How the Empire Fell
Edited by Joseph W. Esherick, C.X. George Wei
Routledge – 2014 – 302 pages
Series: Asia's Transformations
The Qing dynasty was China’s last, and it created an empire of unprecedented size and prosperity. However in 1911 the empire collapsed within a few short months, and China embarked on a revolutionary course that lasted through most of the twentieth century. The 1911 Revolution ended two millennia of imperial rule and established the Republic of China, but dissatisfaction with the early republic fuelled further revolutionary movements, each intended to be more thoroughgoing than the last, from the National Revolution of the 1920s, to the Communist Revolution, and finally the Cultural Revolution.
On the centenary of the 1911 Revolution, Chinese scholars debated the causes and significance of the empire’s collapse, and this book presents twelve of the most important contributions. Rather than focusing on Sun Yat-sen’s relatively weak and divided revolutionary movement, as much previous scholarship has, these studies examine the internal dynamics of political and socio-economic change in China. The chapters reveal how reforms in education, army organization, and constitutional rule created new social forces and political movements that undermined dynastic legitimacy within China and on its frontiers. Through detailed analyses, using new archival, memoir, diary, and newspaper sources, the authors cast new light on the sudden collapse of an empire that many thought was at last embarked on a road to reform and national rejuvenation.
China: How the Empire Fell will be of huge interest to students and scholars of modern Chinese history as well as those of contemporary China.
"Although hints about current political debates are intriguing, the volume will be useful above all to graduate students and professors of modem Chinese history seeking an introduction to current Chinese scholarship on the Revolution of 1911. Summing Up: Highly Recommended" – K.E Stapleton, State University of New York in CHOICE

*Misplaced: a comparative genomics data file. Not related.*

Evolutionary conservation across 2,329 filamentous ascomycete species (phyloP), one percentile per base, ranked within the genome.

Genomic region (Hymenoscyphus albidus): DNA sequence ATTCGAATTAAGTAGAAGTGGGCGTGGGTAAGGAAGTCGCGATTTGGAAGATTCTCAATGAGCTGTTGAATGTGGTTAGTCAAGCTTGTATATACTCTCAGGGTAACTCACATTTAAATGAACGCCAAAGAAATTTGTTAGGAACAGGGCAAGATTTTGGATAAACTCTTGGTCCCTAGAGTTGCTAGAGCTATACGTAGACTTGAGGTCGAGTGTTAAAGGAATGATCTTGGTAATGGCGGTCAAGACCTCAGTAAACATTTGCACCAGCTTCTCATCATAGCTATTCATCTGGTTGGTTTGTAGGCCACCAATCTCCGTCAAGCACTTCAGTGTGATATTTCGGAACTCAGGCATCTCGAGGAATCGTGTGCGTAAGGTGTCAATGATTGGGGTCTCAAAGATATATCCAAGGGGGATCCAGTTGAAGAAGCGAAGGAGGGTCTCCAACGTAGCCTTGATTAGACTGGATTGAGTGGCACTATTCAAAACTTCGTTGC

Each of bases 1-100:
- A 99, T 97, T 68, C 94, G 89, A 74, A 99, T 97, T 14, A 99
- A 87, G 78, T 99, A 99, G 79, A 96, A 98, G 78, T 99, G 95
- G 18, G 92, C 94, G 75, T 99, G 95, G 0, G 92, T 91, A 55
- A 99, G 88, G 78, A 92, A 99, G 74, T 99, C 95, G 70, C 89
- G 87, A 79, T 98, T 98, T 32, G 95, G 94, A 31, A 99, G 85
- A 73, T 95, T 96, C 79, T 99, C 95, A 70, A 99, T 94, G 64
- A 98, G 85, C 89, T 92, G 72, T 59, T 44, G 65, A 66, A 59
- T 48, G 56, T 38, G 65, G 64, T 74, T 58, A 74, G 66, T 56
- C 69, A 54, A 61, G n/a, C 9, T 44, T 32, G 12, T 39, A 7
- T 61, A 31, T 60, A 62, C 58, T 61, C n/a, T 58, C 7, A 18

Introduction, Joseph W. Esherick Part I: The Challenges of Reform 1. The Reform Predicament, Dai Angang 2. Late Qing Governors and Provincial Assemblies, Li Zhenwu 3. Conflict and Competition: A New Perspective on Late Qing Politics, Zhou Jiming and Wang Xi Part II: The Sichuan Railway Crisis: Prelude to Revolution 4. Zaifeng and Qing Railway Policy, Li Xuefeng Part III: Hubei Reforms and the Wuchang Uprising 5. The Policies in Hubei, Feng Tianyu 6. Tang Hualong in the 1911 Revolution, Ma Mingde Part IV: Qing Officials and the Revolution 7. Provincial Officials in 1911, Li Xizhu 8. On the Mentality of Manchu and Mongol Elites During the 1911 Revolution, Sun Yanjing and Zhou Zengguang Part V: Yuan Shikai 9. Zaifeng's Dismissal of Yuan Shikai and Sino-US-Japanese Diplomacy, Cui Zhihai 10. The Qing’s Three Armies after the Wuchang Uprising, Zhang Huateng 11. Yuan Shikai and the February 1912 "‘Beijing Mutiny’, Shang Xiaoming Part VI: The Revolution and the Frontier 12. The ‘Political Game’ and ‘State-Building:’ Outer Mongolia during the 1911 Revolution, Feng Jianyong
Joseph W. Esherick is Emeritus professor of History, University of California, San Diego, USA.
C. X. George Wei is Professor and Head of the Department of History at the University of Macau.